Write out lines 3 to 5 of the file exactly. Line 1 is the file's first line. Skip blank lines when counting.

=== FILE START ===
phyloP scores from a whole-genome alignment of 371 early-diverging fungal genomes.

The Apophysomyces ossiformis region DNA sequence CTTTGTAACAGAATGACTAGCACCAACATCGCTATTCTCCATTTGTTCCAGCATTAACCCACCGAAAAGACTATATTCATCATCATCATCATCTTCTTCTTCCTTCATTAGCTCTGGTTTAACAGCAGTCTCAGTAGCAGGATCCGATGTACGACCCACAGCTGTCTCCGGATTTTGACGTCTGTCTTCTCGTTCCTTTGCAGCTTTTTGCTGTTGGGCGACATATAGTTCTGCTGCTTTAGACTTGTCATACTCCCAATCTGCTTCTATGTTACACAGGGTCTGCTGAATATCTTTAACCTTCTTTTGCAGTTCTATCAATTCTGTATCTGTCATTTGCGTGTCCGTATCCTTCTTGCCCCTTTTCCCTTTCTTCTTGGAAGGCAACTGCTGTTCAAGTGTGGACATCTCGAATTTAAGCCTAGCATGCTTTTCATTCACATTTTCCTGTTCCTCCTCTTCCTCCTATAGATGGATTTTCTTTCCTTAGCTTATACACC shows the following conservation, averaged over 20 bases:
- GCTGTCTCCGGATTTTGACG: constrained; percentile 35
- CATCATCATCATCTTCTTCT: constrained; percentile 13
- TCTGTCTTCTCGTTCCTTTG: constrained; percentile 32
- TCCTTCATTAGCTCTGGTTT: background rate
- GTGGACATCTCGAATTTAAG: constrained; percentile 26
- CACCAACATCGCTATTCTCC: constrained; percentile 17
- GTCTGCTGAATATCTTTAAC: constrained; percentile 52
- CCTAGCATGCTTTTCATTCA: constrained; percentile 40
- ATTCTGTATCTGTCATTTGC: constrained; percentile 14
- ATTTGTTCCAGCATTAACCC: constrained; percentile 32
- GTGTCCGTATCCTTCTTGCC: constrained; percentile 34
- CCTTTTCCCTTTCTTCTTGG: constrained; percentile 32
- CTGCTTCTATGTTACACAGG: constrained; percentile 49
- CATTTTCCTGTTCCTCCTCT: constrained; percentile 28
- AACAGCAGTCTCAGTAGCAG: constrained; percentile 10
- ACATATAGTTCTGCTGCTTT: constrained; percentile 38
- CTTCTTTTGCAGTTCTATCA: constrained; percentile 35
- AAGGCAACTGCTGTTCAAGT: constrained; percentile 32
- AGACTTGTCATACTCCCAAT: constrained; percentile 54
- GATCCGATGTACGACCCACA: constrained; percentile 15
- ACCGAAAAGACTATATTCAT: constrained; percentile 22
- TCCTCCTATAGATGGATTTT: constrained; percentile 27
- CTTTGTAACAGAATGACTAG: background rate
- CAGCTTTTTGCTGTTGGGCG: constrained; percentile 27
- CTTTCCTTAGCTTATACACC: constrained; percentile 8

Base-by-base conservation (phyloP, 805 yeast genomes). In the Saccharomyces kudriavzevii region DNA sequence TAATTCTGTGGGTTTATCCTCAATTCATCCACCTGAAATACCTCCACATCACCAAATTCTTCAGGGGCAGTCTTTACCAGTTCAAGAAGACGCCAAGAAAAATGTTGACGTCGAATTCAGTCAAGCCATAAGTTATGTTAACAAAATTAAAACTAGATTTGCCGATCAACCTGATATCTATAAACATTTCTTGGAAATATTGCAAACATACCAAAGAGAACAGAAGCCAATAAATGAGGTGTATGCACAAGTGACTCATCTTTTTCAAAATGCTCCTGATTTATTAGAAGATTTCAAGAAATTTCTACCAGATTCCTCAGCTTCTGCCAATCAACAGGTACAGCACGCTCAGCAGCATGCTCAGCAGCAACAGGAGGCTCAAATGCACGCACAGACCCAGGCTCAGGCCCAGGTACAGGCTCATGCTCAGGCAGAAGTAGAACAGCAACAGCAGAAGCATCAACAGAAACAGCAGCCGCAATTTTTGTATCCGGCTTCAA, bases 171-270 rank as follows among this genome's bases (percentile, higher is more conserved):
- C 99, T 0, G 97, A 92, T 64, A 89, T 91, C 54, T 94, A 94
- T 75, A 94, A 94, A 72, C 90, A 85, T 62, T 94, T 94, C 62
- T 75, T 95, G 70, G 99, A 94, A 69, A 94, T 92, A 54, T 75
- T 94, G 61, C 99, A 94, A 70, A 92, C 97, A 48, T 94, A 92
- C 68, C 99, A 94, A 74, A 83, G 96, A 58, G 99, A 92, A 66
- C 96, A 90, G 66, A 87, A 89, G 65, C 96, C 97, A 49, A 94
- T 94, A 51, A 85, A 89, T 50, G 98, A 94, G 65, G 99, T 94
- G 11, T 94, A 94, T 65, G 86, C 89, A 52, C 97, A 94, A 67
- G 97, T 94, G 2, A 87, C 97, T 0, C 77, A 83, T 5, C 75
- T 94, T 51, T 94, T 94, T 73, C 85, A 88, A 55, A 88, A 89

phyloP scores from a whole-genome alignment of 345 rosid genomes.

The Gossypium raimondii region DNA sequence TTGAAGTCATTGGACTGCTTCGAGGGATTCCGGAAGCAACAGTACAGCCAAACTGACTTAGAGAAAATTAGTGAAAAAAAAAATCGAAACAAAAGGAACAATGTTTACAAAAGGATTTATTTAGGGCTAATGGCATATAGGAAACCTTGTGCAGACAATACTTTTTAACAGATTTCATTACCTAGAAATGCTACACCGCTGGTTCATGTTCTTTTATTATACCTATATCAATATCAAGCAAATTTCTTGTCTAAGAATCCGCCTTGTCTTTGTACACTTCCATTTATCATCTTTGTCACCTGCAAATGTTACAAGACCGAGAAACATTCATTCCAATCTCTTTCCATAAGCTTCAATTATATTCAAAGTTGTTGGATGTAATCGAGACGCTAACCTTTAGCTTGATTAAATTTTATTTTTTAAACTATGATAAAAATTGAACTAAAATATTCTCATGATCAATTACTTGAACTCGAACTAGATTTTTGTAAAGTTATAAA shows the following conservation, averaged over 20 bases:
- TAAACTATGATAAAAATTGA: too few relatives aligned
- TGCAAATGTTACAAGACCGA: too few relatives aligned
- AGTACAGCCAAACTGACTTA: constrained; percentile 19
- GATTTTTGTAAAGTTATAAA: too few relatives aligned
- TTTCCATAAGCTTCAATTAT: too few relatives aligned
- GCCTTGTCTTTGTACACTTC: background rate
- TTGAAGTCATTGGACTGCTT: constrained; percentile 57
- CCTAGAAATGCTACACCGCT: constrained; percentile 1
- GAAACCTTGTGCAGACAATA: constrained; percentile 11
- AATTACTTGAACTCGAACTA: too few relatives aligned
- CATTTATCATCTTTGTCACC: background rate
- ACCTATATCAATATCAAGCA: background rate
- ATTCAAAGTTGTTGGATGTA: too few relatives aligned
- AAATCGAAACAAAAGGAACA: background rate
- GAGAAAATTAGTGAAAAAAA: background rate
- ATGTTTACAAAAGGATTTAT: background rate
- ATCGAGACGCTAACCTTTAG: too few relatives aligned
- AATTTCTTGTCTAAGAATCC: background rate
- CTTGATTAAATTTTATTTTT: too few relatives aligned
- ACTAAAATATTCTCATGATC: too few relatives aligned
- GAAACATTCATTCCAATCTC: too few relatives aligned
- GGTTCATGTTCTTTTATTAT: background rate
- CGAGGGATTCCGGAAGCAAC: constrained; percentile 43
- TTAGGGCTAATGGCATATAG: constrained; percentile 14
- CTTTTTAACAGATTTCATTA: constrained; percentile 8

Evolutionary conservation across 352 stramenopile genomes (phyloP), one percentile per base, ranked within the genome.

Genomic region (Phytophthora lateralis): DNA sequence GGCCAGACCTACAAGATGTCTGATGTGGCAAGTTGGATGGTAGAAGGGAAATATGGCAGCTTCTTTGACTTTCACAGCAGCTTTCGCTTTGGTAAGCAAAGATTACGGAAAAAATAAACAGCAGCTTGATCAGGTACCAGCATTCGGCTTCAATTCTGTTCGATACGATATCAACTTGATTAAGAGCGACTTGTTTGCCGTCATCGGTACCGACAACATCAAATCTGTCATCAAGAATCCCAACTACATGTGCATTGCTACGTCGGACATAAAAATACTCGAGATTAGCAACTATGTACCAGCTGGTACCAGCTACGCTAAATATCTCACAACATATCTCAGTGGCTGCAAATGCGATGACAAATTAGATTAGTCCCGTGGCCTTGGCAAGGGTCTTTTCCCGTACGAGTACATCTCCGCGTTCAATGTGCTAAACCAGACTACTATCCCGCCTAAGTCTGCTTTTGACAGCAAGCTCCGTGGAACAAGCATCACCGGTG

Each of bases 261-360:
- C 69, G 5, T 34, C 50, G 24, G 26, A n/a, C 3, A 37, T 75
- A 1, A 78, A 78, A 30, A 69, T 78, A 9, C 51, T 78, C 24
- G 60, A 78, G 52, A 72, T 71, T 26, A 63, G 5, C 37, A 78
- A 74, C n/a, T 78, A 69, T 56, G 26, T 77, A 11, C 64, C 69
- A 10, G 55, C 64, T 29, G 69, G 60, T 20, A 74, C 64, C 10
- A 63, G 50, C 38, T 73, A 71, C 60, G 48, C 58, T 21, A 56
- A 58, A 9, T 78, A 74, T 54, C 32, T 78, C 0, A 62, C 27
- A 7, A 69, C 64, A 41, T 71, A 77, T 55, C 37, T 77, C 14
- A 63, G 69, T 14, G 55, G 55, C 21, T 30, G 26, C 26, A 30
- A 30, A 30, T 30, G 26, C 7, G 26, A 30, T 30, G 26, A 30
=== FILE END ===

- GCTGTCTCCGGATTTTGACG: constrained; percentile 35
- CATCATCATCATCTTCTTCT: constrained; percentile 13
- TCTGTCTTCTCGTTCCTTTG: constrained; percentile 32